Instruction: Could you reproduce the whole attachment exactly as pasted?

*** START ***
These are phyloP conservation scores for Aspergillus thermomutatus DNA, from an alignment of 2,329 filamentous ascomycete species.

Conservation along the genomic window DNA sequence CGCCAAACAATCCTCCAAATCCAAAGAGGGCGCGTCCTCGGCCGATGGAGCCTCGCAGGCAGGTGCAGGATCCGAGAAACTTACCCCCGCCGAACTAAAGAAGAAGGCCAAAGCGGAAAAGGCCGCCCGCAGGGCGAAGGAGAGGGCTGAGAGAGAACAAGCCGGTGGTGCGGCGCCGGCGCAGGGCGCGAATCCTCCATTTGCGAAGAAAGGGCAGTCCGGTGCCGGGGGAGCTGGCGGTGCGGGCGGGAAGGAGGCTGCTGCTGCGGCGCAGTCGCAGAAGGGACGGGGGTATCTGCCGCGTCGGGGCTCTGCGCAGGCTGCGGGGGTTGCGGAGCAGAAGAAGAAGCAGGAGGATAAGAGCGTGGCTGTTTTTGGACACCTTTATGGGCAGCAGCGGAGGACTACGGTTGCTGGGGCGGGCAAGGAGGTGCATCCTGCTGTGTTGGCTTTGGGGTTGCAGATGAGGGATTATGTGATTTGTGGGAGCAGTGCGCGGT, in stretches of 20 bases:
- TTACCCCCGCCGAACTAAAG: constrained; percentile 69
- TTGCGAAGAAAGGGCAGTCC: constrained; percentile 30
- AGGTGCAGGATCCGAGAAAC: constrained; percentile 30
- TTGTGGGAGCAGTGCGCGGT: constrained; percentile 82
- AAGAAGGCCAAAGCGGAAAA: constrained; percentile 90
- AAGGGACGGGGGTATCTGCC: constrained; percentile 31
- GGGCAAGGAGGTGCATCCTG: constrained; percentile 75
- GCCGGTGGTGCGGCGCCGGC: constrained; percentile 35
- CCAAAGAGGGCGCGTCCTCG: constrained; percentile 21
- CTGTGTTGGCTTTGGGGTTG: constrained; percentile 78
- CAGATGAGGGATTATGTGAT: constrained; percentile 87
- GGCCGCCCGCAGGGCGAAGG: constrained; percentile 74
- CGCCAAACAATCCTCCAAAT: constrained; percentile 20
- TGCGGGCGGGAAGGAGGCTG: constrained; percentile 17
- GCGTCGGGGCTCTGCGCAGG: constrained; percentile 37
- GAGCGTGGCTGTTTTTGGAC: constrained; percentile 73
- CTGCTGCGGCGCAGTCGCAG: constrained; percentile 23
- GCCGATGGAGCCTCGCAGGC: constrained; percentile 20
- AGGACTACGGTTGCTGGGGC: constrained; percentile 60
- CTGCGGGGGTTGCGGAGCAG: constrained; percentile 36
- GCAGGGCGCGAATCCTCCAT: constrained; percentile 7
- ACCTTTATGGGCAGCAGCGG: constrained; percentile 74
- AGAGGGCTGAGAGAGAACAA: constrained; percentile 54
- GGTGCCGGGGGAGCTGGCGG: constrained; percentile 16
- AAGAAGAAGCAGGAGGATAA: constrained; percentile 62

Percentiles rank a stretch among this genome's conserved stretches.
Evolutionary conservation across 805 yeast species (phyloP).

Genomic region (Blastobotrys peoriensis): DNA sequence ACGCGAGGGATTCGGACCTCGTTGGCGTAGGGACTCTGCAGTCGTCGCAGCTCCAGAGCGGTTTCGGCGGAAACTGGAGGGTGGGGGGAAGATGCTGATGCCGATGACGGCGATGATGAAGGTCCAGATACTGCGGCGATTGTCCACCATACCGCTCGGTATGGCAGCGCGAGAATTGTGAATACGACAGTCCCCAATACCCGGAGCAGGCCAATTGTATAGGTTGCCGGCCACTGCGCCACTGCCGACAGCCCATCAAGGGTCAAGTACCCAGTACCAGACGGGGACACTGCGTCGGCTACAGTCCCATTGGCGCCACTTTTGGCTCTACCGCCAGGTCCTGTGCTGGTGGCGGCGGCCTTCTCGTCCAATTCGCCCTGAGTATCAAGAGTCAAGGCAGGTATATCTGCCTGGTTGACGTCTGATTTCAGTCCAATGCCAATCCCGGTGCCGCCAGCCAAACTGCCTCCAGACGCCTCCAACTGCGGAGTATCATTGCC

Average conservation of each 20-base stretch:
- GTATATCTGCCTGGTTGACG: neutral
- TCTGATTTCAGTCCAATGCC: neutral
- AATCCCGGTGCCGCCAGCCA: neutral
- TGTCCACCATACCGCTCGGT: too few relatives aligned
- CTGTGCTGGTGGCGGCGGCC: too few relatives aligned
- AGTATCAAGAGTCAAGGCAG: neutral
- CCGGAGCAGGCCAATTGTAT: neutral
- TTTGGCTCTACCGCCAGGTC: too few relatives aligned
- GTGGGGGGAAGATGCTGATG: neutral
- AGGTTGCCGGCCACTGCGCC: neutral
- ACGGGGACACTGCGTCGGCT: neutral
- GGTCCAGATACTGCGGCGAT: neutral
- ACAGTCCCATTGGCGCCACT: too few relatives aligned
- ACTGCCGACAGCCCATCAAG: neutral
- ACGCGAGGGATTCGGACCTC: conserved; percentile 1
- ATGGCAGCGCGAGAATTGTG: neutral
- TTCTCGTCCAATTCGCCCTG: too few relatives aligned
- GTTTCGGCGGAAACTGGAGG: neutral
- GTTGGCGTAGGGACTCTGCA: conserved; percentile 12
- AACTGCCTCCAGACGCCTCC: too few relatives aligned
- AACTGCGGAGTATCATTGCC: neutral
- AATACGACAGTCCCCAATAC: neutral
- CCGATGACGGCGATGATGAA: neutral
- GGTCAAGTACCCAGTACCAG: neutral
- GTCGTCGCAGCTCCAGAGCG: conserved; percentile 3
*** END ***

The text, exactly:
These are phyloP conservation scores for Aspergillus thermomutatus DNA, from an alignment of 2,329 filamentous ascomycete species.

Conservation along the genomic window DNA sequence CGCCAAACAATCCTCCAAATCCAAAGAGGGCGCGTCCTCGGCCGATGGAGCCTCGCAGGCAGGTGCAGGATCCGAGAAACTTACCCCCGCCGAACTAAAGAAGAAGGCCAAAGCGGAAAAGGCCGCCCGCAGGGCGAAGGAGAGGGCTGAGAGAGAACAAGCCGGTGGTGCGGCGCCGGCGCAGGGCGCGAATCCTCCATTTGCGAAGAAAGGGCAGTCCGGTGCCGGGGGAGCTGGCGGTGCGGGCGGGAAGGAGGCTGCTGCTGCGGCGCAGTCGCAGAAGGGACGGGGGTATCTGCCGCGTCGGGGCTCTGCGCAGGCTGCGGGGGTTGCGGAGCAGAAGAAGAAGCAGGAGGATAAGAGCGTGGCTGTTTTTGGACACCTTTATGGGCAGCAGCGGAGGACTACGGTTGCTGGGGCGGGCAAGGAGGTGCATCCTGCTGTGTTGGCTTTGGGGTTGCAGATGAGGGATTATGTGATTTGTGGGAGCAGTGCGCGGT, in stretches of 20 bases:
- TTACCCCCGCCGAACTAAAG: constrained; percentile 69
- TTGCGAAGAAAGGGCAGTCC: constrained; percentile 30
- AGGTGCAGGATCCGAGAAAC: constrained; percentile 30
- TTGTGGGAGCAGTGCGCGGT: constrained; percentile 82
- AAGAAGGCCAAAGCGGAAAA: constrained; percentile 90
- AAGGGACGGGGGTATCTGCC: constrained; percentile 31
- GGGCAAGGAGGTGCATCCTG: constrained; percentile 75
- GCCGGTGGTGCGGCGCCGGC: constrained; percentile 35
- CCAAAGAGGGCGCGTCCTCG: constrained; percentile 21
- CTGTGTTGGCTTTGGGGTTG: constrained; percentile 78
- CAGATGAGGGATTATGTGAT: constrained; percentile 87
- GGCCGCCCGCAGGGCGAAGG: constrained; percentile 74
- CGCCAAACAATCCTCCAAAT: constrained; percentile 20
- TGCGGGCGGGAAGGAGGCTG: constrained; percentile 17
- GCGTCGGGGCTCTGCGCAGG: constrained; percentile 37
- GAGCGTGGCTGTTTTTGGAC: constrained; percentile 73
- CTGCTGCGGCGCAGTCGCAG: constrained; percentile 23
- GCCGATGGAGCCTCGCAGGC: constrained; percentile 20
- AGGACTACGGTTGCTGGGGC: constrained; percentile 60
- CTGCGGGGGTTGCGGAGCAG: constrained; percentile 36
- GCAGGGCGCGAATCCTCCAT: constrained; percentile 7
- ACCTTTATGGGCAGCAGCGG: constrained; percentile 74
- AGAGGGCTGAGAGAGAACAA: constrained; percentile 54
- GGTGCCGGGGGAGCTGGCGG: constrained; percentile 16
- AAGAAGAAGCAGGAGGATAA: constrained; percentile 62

Percentiles rank a stretch among this genome's conserved stretches.
Evolutionary conservation across 805 yeast species (phyloP).

Genomic region (Blastobotrys peoriensis): DNA sequence ACGCGAGGGATTCGGACCTCGTTGGCGTAGGGACTCTGCAGTCGTCGCAGCTCCAGAGCGGTTTCGGCGGAAACTGGAGGGTGGGGGGAAGATGCTGATGCCGATGACGGCGATGATGAAGGTCCAGATACTGCGGCGATTGTCCACCATACCGCTCGGTATGGCAGCGCGAGAATTGTGAATACGACAGTCCCCAATACCCGGAGCAGGCCAATTGTATAGGTTGCCGGCCACTGCGCCACTGCCGACAGCCCATCAAGGGTCAAGTACCCAGTACCAGACGGGGACACTGCGTCGGCTACAGTCCCATTGGCGCCACTTTTGGCTCTACCGCCAGGTCCTGTGCTGGTGGCGGCGGCCTTCTCGTCCAATTCGCCCTGAGTATCAAGAGTCAAGGCAGGTATATCTGCCTGGTTGACGTCTGATTTCAGTCCAATGCCAATCCCGGTGCCGCCAGCCAAACTGCCTCCAGACGCCTCCAACTGCGGAGTATCATTGCC

Average conservation of each 20-base stretch:
- GTATATCTGCCTGGTTGACG: neutral
- TCTGATTTCAGTCCAATGCC: neutral
- AATCCCGGTGCCGCCAGCCA: neutral
- TGTCCACCATACCGCTCGGT: too few relatives aligned
- CTGTGCTGGTGGCGGCGGCC: too few relatives aligned
- AGTATCAAGAGTCAAGGCAG: neutral
- CCGGAGCAGGCCAATTGTAT: neutral
- TTTGGCTCTACCGCCAGGTC: too few relatives aligned
- GTGGGGGGAAGATGCTGATG: neutral
- AGGTTGCCGGCCACTGCGCC: neutral
- ACGGGGACACTGCGTCGGCT: neutral
- GGTCCAGATACTGCGGCGAT: neutral
- ACAGTCCCATTGGCGCCACT: too few relatives aligned
- ACTGCCGACAGCCCATCAAG: neutral
- ACGCGAGGGATTCGGACCTC: conserved; percentile 1
- ATGGCAGCGCGAGAATTGTG: neutral
- TTCTCGTCCAATTCGCCCTG: too few relatives aligned
- GTTTCGGCGGAAACTGGAGG: neutral
- GTTGGCGTAGGGACTCTGCA: conserved; percentile 12
- AACTGCCTCCAGACGCCTCC: too few relatives aligned
- AACTGCGGAGTATCATTGCC: neutral
- AATACGACAGTCCCCAATAC: neutral
- CCGATGACGGCGATGATGAA: neutral
- GGTCAAGTACCCAGTACCAG: neutral
- GTCGTCGCAGCTCCAGAGCG: conserved; percentile 3